Mirror, Mirror: Similar Squads Square Off
Could Gomes be the odd man out?
Could Gomes be the odd man out?
Staff Writer
Posted Jun 15, 2012


The Oakland A's and the San Diego Padres are the identical Lane cousins of baseball. They may play in separate leagues, but they look awfully similar. Both teams feature rosters in transition and have instability with their ownership situations. Both have struggled on offense this season and are well under .500. And both are coming off of three-game sweeps. Chris Biderman previews the match-up.

After a season-long slumber, the Oakland A's bats woke up in hitter-friendly Coors Field this week. During their three-game sweep over the lowly Colorado Rockies – losers of eight in a row – the A's hit .313 and averaged nearly nine runs a game. The A's are now home to kick off their first interleague series at the Coliseum on Friday when they host the San Diego Padres.

After having arguably the worst offense in baseball for more than two months, the A’s scoring outburst over the last three games has to come as a huge relief to A's manager Bob Melvin and the club’s management. The Rockies series represented the first time the A's had swept an opponent in 2012 and the first road sweep since September 2010.

Seth Smith, Brandon Moss and Collin Cowgill provided a much-needed lift to the lineup that entered the trip hovering just around the Mendoza line. It was no surprise Smith found a groove while getting consistent at-bats with Yoenis Cespedes out of the lineup and returning to the National League West parks where he had played well during the first five years of his career as member of the Rockies.

Smith went 10-for-19 on the six-game trip, hitting two homers and driving in seven runs. Smith’s hot bat could complicate the situation in Oakland’s outfield. Manny Ramirez appears to have worked out whatever issues he was having with his legs with Triple-A Sacramento and he has a .407 average and 952 OPS in June. The team hasn’t said if and when Ramirez will be promoted to the big leagues, but it’s safe to assume he wasn’t brought out of retirement to bring a PCL Championship to Sacramento.

Ramirez is beginning to force the issue with his play, meaning someone in the A's outfield is likely going to be either demoted or released. With Smith appearing to need regular at-bats and Cowgill proving value with his bat and versatility, Jonny Gomes could be the most likely candidate to be replaced by Ramirez, unless Cespedes’ balky hamstring requires a trip to the disabled list, pushing that decision back a couple of weeks.

It will be a very tough choice for the A's because Gomes is so revered in the clubhouse and still has plenty of pop in his bat. But his double on Sunday in Arizona was his first hit of June before he doubled and homered in relief of Cespedes on Wednesday in Colorado. In the past, the A's have released well-liked players hoping to get regular at-bats elsewhere. That could be the situation for Petaluma native, although releasing Gomes outright would leave Oakland on the hook for most of his salary and he is likely to have some trade value.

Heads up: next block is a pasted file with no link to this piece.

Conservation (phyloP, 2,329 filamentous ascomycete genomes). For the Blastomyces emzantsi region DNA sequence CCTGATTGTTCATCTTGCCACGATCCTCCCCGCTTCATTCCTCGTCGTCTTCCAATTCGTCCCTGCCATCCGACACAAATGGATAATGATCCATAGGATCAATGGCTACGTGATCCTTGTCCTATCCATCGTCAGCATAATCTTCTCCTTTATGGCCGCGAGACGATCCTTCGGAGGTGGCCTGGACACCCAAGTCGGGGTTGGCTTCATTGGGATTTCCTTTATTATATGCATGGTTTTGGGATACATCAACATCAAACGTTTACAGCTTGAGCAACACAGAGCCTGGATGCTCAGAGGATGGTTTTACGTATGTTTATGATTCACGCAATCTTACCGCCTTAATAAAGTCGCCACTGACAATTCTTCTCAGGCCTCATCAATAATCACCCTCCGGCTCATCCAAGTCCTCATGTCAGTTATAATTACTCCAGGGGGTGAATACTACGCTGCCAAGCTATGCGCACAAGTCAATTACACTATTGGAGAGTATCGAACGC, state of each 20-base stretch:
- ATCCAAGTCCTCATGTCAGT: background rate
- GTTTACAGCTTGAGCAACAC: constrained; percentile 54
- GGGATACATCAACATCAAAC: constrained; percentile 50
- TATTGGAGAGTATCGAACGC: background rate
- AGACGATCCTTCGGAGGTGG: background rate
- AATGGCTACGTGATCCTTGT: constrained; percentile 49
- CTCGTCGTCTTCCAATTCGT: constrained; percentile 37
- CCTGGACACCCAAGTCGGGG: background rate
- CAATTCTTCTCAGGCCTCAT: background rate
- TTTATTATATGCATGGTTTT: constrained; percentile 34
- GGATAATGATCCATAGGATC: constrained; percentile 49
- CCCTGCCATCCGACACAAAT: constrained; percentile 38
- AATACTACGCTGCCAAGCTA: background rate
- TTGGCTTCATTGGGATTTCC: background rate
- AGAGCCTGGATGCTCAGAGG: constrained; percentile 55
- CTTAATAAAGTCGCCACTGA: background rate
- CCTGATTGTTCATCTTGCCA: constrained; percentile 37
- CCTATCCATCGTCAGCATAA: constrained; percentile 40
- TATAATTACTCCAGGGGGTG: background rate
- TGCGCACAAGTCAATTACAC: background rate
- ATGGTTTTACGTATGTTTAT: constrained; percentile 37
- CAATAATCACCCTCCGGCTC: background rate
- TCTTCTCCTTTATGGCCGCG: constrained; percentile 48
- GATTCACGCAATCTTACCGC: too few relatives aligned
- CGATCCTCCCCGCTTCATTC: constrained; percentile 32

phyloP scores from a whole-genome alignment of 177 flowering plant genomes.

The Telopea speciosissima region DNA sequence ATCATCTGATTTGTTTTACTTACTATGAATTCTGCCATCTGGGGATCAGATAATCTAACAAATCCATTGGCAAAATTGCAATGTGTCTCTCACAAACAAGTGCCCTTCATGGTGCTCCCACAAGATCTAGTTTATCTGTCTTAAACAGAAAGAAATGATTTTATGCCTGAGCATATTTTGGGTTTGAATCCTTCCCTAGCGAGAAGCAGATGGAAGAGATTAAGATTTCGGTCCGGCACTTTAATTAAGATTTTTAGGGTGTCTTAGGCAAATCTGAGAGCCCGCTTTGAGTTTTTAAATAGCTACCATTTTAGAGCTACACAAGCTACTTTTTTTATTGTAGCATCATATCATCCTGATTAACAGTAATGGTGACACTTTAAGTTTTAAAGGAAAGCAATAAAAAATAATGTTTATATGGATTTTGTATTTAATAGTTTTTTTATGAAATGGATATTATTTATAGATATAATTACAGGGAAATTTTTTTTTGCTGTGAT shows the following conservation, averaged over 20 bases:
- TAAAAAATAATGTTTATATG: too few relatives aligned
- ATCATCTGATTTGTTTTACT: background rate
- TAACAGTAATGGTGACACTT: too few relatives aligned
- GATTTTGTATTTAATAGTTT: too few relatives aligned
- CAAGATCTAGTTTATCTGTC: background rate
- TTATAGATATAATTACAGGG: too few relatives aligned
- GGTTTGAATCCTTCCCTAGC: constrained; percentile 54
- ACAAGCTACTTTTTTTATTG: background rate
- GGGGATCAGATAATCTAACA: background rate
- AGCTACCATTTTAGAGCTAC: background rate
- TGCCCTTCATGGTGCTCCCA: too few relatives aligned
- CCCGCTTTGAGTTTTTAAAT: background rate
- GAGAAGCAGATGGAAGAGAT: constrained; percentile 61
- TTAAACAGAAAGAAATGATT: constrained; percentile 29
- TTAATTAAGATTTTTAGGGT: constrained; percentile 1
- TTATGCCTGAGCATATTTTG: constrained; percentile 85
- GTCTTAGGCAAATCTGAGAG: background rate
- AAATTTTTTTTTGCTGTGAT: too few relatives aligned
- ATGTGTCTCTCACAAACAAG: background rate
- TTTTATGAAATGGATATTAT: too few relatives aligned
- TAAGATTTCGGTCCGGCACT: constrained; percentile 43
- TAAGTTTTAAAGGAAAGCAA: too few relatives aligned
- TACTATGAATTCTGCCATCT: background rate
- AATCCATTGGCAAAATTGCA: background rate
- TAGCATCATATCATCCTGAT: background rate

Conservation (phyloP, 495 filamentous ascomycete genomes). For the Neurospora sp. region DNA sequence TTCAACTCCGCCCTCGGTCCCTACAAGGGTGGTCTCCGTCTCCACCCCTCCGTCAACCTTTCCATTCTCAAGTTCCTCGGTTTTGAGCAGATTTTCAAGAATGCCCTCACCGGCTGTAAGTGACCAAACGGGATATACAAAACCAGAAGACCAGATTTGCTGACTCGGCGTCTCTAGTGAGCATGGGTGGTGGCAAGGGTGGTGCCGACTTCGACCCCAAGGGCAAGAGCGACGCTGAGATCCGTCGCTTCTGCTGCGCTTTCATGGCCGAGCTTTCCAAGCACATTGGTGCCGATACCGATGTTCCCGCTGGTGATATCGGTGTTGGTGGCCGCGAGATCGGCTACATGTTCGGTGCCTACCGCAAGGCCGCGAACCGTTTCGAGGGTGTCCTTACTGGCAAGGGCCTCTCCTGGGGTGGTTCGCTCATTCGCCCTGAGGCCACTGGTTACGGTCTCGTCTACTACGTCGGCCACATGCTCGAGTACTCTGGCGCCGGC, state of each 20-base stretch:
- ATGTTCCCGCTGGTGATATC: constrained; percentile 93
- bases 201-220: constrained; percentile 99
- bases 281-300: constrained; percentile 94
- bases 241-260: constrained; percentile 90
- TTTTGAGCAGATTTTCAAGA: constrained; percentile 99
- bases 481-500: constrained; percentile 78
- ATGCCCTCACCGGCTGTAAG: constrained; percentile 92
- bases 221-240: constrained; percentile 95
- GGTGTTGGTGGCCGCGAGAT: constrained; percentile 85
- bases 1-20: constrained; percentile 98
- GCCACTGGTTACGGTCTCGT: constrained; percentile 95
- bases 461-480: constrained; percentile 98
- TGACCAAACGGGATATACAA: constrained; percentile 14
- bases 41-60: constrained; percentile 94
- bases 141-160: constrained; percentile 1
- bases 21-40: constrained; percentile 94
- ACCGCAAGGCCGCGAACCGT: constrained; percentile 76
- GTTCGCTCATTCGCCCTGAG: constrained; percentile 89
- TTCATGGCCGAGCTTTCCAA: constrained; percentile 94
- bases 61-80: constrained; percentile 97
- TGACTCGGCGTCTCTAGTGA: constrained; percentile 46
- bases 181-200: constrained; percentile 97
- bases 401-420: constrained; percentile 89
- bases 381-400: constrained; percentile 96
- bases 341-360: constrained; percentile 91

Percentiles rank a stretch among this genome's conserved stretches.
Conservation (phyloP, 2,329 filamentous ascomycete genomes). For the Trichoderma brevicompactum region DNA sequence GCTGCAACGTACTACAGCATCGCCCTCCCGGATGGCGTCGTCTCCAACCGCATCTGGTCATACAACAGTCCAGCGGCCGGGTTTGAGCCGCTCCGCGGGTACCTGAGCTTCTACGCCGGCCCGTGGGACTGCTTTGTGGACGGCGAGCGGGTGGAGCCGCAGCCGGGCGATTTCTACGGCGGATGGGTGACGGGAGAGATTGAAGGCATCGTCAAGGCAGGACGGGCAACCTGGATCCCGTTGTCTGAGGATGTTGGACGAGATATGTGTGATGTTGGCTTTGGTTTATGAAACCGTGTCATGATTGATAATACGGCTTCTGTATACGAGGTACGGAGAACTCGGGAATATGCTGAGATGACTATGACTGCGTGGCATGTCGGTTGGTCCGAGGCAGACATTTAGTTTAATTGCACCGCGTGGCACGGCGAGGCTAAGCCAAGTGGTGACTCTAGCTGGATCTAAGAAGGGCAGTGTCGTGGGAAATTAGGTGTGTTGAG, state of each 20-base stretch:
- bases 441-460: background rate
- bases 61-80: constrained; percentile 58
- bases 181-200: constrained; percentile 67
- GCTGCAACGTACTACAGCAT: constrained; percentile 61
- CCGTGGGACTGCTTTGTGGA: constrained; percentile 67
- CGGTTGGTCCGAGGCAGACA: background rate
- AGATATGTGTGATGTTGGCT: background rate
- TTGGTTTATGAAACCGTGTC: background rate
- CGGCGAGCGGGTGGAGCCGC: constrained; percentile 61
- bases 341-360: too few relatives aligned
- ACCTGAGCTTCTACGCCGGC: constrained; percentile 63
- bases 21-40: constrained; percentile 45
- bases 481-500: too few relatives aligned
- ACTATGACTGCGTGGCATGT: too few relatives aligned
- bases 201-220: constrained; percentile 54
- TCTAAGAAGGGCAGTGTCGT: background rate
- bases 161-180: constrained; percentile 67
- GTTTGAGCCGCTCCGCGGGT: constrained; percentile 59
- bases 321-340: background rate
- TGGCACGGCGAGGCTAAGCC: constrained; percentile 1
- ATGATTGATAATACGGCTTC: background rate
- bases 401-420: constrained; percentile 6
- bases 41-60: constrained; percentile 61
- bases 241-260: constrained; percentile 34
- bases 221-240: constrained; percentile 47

Then there’s the curious case of Coco Crisp, who had three hits on Thursday and scored the game-tying run in the ninth on Wednesday by stealing third and avoiding a tag at the plate on a Cowgill sacrifice fly.

Crisp's .172/.234/.231 slash line has really hurt the team considering the number of at-bats he gets at the top of the lineup. But at the same time, those numbers aren’t indicative of the type of player he has been throughout his career. He has a career OPS of 762 and still hasn’t been thrown out attempting to steal a base in his last 32 attempts, a club record.

It’s possible that Crisp is the only player on the club’s roster who could have scored the way he did to tie things up Wednesday on Cowgill’s shallow sac-fly that gave Michael Cuddyer’s strong arm some momentum towards home. Crisp had the speed and wherewithal to avoid the tag of Wilin Rosario while still getting a hand on the plate.

Based on numbers alone, an argument can be made for Crisp being released or traded to make room for Ramirez. But his lack of production and a good arm in center field hurt his trade value, making that less likely before he brings his numbers back up. The A’s might be better off waiting for an eventual hot-streak out of the veteran centerfielder and look to trade him after he improves his stock.

The Padres come to Oakland fresh off a road brooming of their own after they took three games in Seattle. But even after the sweep, the team owns the third-worst road record in the NL (9-21).